Earlier this week, J.K. Rowling revealed that her home address had been publicly released. When something of this nature happens, it’s called doxxing. It can be a very traumatic event for someone because it makes them feel vulnerable and powerless. But in this case, it’s not the full story.
A group of people (who may or may not have been transgender activists) gathered at one of Rowling’s home addresses, which had been publicly online via Wikipedia (and some “Harry Potter” fan sites). Fans of Rowling’s took to Twitter after her post, claiming the domicile is NOT the known address, but one that was previously private. No one seems to be able to agree on which is the case.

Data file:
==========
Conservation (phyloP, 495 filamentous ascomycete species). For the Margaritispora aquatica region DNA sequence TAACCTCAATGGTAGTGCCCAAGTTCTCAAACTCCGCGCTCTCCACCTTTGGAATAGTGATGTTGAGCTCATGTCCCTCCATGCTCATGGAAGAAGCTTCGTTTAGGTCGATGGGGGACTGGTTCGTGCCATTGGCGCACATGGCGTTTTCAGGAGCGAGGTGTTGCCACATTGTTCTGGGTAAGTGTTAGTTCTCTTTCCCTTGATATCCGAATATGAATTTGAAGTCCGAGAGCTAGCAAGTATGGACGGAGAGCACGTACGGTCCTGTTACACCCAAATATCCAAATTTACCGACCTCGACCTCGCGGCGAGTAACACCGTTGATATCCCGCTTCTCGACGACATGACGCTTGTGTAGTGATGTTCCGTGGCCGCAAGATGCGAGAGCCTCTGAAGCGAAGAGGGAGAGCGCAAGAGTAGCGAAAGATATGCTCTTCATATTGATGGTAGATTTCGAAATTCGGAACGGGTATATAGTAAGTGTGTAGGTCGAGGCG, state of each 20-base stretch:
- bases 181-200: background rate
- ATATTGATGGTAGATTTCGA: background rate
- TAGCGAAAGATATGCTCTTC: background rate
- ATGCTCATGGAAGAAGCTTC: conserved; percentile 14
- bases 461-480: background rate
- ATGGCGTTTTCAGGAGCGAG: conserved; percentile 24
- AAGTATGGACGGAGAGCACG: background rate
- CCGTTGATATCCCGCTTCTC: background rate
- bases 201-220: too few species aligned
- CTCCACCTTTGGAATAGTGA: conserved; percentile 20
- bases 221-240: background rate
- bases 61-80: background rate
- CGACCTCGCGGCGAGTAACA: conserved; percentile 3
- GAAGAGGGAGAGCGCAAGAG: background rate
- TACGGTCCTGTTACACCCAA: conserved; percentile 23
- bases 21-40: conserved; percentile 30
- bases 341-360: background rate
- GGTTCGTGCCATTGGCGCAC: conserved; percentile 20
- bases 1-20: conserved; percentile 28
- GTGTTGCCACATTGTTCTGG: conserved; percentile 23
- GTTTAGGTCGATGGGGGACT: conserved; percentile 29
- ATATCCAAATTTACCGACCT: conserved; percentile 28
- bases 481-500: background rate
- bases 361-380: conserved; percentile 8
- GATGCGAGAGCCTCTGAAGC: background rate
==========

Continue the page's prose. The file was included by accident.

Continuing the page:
As of the time of this writing, the photo in question has been removed, and the account that posted it is gone.
There are many ways that you can get a fan letter to Rowling. In fact, a simple Google search will provide you multiple addresses, including a scholastic address. On Rowling’s website, there is a publicly posted address for fanmail, too.
J.K. Rowling is problematic for many reasons. But we do want to reiterate that putting anyone’s personal information out there is wrong.